The Effect of a School-Based Intervention on Physical Activity and Well-Being: a Non-Randomised Controlled Trial with Children of Low Socio-Economic Status.

Stephen Shannon, Deirdre Brennan, Donncha Hanna, Zoe Younger, Jessica Hassan, Gavin Breslin

Research output: Contribution to journalArticle

Abstract

Background: Self-Determination Theory (SDT) has been used to predict children’s physical activity and well-being. However, few school-based SDT intervention studies have been conducted, and no research exists with children of low socio-economic status (SES). Therefore, SDT-derived needs-supportive teaching techniques informed the design and analyses of the Healthy Choices Programme (HCP). The aim was to determine if the HCP could enhance moderate-to-vigorous physical activity (MVPA) and well-being among children of low SES through increasing autonomy-support, needs satisfaction and intrinsic motivation. Method: A mixed factorial two (group) x two (time) wait-list controlled trial was conducted, and reported using the TREND guidelines. A total of 155 children (56% females; intervention n=84, control n=71) took part and completed measures at baseline (week 0) and post-intervention (week 11). The effect of the intervention on MVPA (Model 1) and well-being (Model 2) was tested through serial mediation models with three mediators (i.e. autonomy-support, needs satisfaction and intrinsic motivation). Results: In comparison to the control group, the intervention was related to increases in MVPA (β=.45) and autonomy-support (β=.17). In Model 1, analyses revealed partial mediation of the MVPA change through autonomy-support (β=.14), intrinsic motivation (β=.51), and all three SDT mediators in sequence (r2=.34). In Model 2, well-being was indirectly enhanced through autonomy-support (β=.38) and autonomy-support and needs satisfaction in sequence (r2=.21). Conclusions: The HCP enhanced MVPA and well-being by engendering a needs-supportive physical activity environment. The scientific and practical contribution of this study was the application of SDT in all aspects of the HCP intervention’s design and analyses. Practitioners may consider integrating SDT principles, as implemented in the HCP, for health promotion.Trial registration: This study is registered on Research Registry (number: researchregistry2852)
LanguageEnglish
JournalBritish Journal of Sports Medicine
Volume4
Issue number16
Publication statusAccepted/In press - 9 Apr 2018

Fingerprint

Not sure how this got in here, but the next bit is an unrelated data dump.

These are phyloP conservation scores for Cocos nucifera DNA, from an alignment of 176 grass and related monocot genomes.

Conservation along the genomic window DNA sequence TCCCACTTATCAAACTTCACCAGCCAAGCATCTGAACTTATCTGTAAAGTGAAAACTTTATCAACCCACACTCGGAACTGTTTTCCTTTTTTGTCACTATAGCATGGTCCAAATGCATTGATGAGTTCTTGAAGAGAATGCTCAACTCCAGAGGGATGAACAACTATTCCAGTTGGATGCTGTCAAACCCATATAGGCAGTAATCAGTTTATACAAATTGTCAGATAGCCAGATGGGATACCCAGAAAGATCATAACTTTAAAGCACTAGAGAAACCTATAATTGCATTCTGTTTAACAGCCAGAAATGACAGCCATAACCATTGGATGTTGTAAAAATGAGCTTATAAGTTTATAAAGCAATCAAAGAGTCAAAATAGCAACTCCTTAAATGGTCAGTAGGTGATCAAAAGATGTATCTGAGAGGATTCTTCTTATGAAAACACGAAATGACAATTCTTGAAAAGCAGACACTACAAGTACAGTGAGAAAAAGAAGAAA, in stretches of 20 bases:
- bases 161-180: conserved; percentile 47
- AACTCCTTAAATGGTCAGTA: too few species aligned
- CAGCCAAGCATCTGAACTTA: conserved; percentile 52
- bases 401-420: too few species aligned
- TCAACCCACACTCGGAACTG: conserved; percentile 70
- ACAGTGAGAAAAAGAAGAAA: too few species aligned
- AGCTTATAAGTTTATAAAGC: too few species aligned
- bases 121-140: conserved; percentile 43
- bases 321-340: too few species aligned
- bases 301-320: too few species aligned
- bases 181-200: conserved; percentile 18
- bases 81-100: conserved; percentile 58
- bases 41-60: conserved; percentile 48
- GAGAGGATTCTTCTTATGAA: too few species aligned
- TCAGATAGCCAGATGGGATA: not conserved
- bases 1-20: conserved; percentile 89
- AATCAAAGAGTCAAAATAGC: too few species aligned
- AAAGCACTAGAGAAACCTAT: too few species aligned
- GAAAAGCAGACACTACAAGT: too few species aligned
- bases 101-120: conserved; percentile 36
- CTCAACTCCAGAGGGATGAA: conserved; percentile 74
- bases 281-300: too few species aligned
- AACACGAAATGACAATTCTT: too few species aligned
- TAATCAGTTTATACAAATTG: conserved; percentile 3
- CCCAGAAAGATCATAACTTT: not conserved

Personal Autonomy
Economics
Exercise
Motivation
Non-Randomized Controlled Trials
Health Promotion
Research
Teaching
Guidelines
Control Groups

Keywords

  • Health promotion
  • behaviour change
  • needs satisfaction
  • motivation
  • physical education

Cite this

@article{e8d0ec3c982042459d809992cb612d11,
title = "The Effect of a School-Based Intervention on Physical Activity and Well-Being: a Non-Randomised Controlled Trial with Children of Low Socio-Economic Status.",
abstract = "Background: Self-Determination Theory (SDT) has been used to predict children’s physical activity and well-being. However, few school-based SDT intervention studies have been conducted, and no research exists with children of low socio-economic status (SES). Therefore, SDT-derived needs-supportive teaching techniques informed the design and analyses of the Healthy Choices Programme (HCP). The aim was to determine if the HCP could enhance moderate-to-vigorous physical activity (MVPA) and well-being among children of low SES through increasing autonomy-support, needs satisfaction and intrinsic motivation. Method: A mixed factorial two (group) x two (time) wait-list controlled trial was conducted, and reported using the TREND guidelines. A total of 155 children (56{\%} females; intervention n=84, control n=71) took part and completed measures at baseline (week 0) and post-intervention (week 11). The effect of the intervention on MVPA (Model 1) and well-being (Model 2) was tested through serial mediation models with three mediators (i.e. autonomy-support, needs satisfaction and intrinsic motivation). Results: In comparison to the control group, the intervention was related to increases in MVPA (β=.45) and autonomy-support (β=.17). In Model 1, analyses revealed partial mediation of the MVPA change through autonomy-support (β=.14), intrinsic motivation (β=.51), and all three SDT mediators in sequence (r2=.34). In Model 2, well-being was indirectly enhanced through autonomy-support (β=.38) and autonomy-support and needs satisfaction in sequence (r2=.21). Conclusions: The HCP enhanced MVPA and well-being by engendering a needs-supportive physical activity environment. The scientific and practical contribution of this study was the application of SDT in all aspects of the HCP intervention’s design and analyses. Practitioners may consider integrating SDT principles, as implemented in the HCP, for health promotion.Trial registration: This study is registered on Research Registry (number: researchregistry2852)",